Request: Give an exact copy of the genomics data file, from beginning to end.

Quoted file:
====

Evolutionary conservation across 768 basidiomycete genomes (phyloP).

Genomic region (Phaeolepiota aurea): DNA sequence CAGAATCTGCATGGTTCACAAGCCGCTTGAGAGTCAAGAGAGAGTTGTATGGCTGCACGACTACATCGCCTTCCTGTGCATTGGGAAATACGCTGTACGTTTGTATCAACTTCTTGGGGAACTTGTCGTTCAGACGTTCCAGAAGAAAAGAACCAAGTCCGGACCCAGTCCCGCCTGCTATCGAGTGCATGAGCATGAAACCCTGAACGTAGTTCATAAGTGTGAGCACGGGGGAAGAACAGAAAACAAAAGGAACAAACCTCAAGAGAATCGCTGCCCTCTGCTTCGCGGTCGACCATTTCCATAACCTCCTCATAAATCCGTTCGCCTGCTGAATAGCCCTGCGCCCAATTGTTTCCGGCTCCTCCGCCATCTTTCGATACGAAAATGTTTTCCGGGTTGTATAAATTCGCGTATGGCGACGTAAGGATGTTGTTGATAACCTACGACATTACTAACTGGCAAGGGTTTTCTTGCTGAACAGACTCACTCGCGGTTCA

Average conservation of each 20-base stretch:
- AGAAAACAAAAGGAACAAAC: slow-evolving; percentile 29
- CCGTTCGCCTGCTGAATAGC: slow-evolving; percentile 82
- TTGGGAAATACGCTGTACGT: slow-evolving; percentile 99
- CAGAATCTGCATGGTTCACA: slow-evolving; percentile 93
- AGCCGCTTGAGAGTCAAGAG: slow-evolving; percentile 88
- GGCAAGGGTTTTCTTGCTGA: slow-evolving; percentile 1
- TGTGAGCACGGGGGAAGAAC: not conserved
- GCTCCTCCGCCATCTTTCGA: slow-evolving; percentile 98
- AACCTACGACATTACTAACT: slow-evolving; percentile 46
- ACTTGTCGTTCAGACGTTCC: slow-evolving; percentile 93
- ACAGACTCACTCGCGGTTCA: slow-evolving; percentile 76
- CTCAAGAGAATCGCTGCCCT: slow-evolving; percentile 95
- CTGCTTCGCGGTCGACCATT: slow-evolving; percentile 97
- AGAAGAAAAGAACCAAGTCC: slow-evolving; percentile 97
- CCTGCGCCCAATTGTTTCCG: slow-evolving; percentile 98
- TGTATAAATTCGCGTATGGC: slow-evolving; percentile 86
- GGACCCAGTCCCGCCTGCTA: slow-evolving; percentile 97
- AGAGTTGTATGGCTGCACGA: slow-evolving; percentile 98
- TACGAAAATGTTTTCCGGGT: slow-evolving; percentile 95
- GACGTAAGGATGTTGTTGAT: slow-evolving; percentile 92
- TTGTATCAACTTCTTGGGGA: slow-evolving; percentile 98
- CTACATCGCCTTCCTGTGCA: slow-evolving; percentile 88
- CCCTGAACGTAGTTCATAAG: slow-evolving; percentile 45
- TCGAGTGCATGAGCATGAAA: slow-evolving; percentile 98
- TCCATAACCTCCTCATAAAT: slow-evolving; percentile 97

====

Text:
Evolutionary conservation across 768 basidiomycete genomes (phyloP).

Genomic region (Phaeolepiota aurea): DNA sequence CAGAATCTGCATGGTTCACAAGCCGCTTGAGAGTCAAGAGAGAGTTGTATGGCTGCACGACTACATCGCCTTCCTGTGCATTGGGAAATACGCTGTACGTTTGTATCAACTTCTTGGGGAACTTGTCGTTCAGACGTTCCAGAAGAAAAGAACCAAGTCCGGACCCAGTCCCGCCTGCTATCGAGTGCATGAGCATGAAACCCTGAACGTAGTTCATAAGTGTGAGCACGGGGGAAGAACAGAAAACAAAAGGAACAAACCTCAAGAGAATCGCTGCCCTCTGCTTCGCGGTCGACCATTTCCATAACCTCCTCATAAATCCGTTCGCCTGCTGAATAGCCCTGCGCCCAATTGTTTCCGGCTCCTCCGCCATCTTTCGATACGAAAATGTTTTCCGGGTTGTATAAATTCGCGTATGGCGACGTAAGGATGTTGTTGATAACCTACGACATTACTAACTGGCAAGGGTTTTCTTGCTGAACAGACTCACTCGCGGTTCA

Average conservation of each 20-base stretch:
- AGAAAACAAAAGGAACAAAC: slow-evolving; percentile 29
- CCGTTCGCCTGCTGAATAGC: slow-evolving; percentile 82
- TTGGGAAATACGCTGTACGT: slow-evolving; percentile 99
- CAGAATCTGCATGGTTCACA: slow-evolving; percentile 93
- AGCCGCTTGAGAGTCAAGAG: slow-evolving; percentile 88
- GGCAAGGGTTTTCTTGCTGA: slow-evolving; percentile 1
- TGTGAGCACGGGGGAAGAAC: not conserved
- GCTCCTCCGCCATCTTTCGA: slow-evolving; percentile 98
- AACCTACGACATTACTAACT: slow-evolving; percentile 46
- ACTTGTCGTTCAGACGTTCC: slow-evolving; percentile 93
- ACAGACTCACTCGCGGTTCA: slow-evolving; percentile 76
- CTCAAGAGAATCGCTGCCCT: slow-evolving; percentile 95
- CTGCTTCGCGGTCGACCATT: slow-evolving; percentile 97
- AGAAGAAAAGAACCAAGTCC: slow-evolving; percentile 97
- CCTGCGCCCAATTGTTTCCG: slow-evolving; percentile 98
- TGTATAAATTCGCGTATGGC: slow-evolving; percentile 86
- GGACCCAGTCCCGCCTGCTA: slow-evolving; percentile 97
- AGAGTTGTATGGCTGCACGA: slow-evolving; percentile 98
- TACGAAAATGTTTTCCGGGT: slow-evolving; percentile 95
- GACGTAAGGATGTTGTTGAT: slow-evolving; percentile 92
- TTGTATCAACTTCTTGGGGA: slow-evolving; percentile 98
- CTACATCGCCTTCCTGTGCA: slow-evolving; percentile 88
- CCCTGAACGTAGTTCATAAG: slow-evolving; percentile 45
- TCGAGTGCATGAGCATGAAA: slow-evolving; percentile 98
- TCCATAACCTCCTCATAAAT: slow-evolving; percentile 97